Having an IUD inserted feels similar to having a menstrual cramp. An IUD is inserted by your health-care provider in an office visit. (It can also be inserted immediately after giving birth, vaginally or by C-section. Ask your obstetrician or midwife about this option before you go into labor. IUDs are safe for mothers who are breastfeeding their babies.) If you decide to get an IUD, talk with your doctor first about taking an over-the-counter pain medicine. Most patients feel no long-term side effects from IUDs.
When the IUD is at the end of its effective life, it can be removed quickly and easily during an office visit. Once the IUD is removed, there is no residual contraceptive effect; fertility is restored.
All about subdermal implants
The most common subdermal (under the skin) implant used today is marketed under the brand name Nexplanon. It’s a single small (4 cm) rod containing hormones, placed under the skin in an arm.
How does the birth control implant work?
The implant works by releasing progestin, which prevents ovulation. The implant is the most effective contraception available — “a smidge more effective than the IUD,” Thompson said.
This implant works for up to three years.
Two advantages of an implant over other birth control methods, Thompson said, are that, like an IUD, “once it’s in place and it’s working, a person doesn’t have to be reminded to do something every day, week or month,” unlike needing to take a daily pill or insert a sponge before sex.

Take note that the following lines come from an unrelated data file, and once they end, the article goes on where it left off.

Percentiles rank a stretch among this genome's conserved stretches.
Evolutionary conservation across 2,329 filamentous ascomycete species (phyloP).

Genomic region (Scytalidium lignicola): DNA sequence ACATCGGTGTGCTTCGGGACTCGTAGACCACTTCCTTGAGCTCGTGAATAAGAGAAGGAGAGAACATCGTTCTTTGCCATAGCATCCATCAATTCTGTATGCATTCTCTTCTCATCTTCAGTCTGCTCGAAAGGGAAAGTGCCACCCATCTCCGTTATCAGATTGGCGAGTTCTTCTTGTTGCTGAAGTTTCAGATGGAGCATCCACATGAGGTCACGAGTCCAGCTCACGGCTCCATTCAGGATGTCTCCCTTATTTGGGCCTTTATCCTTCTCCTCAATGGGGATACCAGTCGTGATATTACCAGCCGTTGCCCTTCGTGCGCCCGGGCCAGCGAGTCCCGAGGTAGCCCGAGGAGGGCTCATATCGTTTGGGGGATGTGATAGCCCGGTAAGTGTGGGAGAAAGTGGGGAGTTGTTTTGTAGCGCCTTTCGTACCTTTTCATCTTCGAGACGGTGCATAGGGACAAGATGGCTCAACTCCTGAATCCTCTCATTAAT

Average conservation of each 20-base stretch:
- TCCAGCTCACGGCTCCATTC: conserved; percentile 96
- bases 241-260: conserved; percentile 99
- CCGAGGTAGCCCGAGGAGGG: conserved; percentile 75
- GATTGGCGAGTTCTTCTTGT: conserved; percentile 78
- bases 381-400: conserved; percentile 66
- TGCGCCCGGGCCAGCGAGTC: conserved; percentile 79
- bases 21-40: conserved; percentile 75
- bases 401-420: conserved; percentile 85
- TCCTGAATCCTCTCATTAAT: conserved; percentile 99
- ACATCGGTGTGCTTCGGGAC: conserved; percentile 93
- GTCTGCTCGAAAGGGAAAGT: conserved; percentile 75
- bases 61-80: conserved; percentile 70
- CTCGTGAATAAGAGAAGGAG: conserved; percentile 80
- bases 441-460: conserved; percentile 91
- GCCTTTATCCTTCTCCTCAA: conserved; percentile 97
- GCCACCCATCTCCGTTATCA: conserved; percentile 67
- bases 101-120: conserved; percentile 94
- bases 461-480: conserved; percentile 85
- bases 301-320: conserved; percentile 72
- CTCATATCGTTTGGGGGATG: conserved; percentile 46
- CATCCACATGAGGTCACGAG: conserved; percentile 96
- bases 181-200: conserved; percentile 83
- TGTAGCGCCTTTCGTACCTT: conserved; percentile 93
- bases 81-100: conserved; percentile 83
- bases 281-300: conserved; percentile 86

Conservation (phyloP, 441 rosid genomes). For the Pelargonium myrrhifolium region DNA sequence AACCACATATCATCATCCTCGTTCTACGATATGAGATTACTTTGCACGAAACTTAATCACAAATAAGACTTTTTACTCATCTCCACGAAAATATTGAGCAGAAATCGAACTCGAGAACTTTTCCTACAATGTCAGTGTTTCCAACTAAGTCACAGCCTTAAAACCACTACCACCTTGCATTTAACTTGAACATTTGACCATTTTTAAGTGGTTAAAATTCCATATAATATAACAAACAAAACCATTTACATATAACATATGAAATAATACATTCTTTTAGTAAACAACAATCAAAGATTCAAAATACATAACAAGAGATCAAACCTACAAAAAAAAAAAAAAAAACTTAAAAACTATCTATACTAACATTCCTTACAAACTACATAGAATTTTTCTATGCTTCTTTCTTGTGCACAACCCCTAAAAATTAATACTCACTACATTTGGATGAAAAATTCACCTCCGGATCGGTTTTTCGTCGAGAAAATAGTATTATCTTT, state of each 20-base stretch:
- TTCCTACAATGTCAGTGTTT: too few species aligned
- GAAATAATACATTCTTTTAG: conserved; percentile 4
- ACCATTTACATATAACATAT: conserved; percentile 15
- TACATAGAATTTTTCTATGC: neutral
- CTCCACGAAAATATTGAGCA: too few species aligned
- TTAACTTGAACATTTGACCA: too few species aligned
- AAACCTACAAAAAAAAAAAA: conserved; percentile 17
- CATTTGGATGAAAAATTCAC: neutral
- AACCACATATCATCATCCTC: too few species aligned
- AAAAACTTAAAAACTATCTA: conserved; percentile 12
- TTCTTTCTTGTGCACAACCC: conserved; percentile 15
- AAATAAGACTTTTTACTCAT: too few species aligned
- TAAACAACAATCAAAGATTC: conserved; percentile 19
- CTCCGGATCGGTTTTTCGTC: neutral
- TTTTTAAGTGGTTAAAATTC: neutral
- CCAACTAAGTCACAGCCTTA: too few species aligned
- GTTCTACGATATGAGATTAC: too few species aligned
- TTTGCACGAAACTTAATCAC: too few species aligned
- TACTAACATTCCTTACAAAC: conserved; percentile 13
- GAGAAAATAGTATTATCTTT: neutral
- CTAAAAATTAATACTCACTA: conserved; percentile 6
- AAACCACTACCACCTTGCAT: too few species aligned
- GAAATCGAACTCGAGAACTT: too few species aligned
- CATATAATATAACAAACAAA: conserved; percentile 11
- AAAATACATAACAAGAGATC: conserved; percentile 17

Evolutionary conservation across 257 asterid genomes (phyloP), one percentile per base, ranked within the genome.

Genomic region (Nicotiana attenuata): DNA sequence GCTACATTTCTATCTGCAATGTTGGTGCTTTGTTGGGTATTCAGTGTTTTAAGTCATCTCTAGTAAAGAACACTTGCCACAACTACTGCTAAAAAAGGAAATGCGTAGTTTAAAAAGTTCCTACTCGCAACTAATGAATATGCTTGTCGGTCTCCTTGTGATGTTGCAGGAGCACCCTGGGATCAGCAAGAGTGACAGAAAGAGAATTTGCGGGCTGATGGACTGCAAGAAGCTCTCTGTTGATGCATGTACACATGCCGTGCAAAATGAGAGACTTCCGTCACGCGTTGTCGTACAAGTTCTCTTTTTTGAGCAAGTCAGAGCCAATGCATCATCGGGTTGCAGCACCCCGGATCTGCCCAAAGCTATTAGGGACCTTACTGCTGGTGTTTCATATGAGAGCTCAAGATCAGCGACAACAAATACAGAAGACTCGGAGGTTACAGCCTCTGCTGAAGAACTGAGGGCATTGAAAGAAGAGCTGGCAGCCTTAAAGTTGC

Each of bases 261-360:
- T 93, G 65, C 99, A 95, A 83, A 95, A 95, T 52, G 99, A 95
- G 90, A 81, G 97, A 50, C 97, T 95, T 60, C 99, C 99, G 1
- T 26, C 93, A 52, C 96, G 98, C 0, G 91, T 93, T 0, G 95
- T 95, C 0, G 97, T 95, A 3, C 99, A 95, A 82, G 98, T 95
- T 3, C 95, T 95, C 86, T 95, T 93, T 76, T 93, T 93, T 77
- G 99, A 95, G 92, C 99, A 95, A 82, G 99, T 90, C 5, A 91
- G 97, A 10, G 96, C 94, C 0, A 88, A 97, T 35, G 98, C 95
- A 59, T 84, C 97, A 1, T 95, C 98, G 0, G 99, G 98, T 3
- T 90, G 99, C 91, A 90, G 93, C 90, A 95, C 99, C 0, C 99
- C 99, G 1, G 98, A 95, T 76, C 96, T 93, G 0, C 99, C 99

Also, Thompson pointed out, the subdermal implant is the only type of birth control that must be placed that does not require a pelvic exam.
What it’s like to get an implant
Your health-care provider will numb your arm and insert the implant during a clinic visit.
With an implant, there are no regular periods, Thompson said, though unpredictable spotting or bleeding is fairly common.
A backup method of birth control is recommended during sex in the first week after insertion, but after that the implant is fully effective. The implant is removed by a provider. Pregnancy is possible immediately after removal.
Insurance may cover costs for long-acting reversible contraceptives.
Most insurance plans now cover long-acting reversible contraceptives, including having them put in and taken out, with no out-of-pocket cost to the patient. Ask your insurance company what it covers.
Birth control types that are not considered long-acting
Other popular options include birth control pills, the contraceptive ring (the pill and the ring require a prescription); contraceptive sponges (available over the counter); and diaphragms, which need to be fitted by a health care provider. These are not considered to be “long acting” methods. They’re less reliable than long-acting methods, because you must remember to use them (insert the ring, take the daily pill, etc.)
Why choose a LARC birth control method?
Long-acting reversible contraception is not just for parents who are done having children. They are the best choice for many people, including teenagers, because they are safe, effective and reversible.
However, again, they do not protect against sexually transmitted diseases. Only abstinence or using condoms accomplishes that.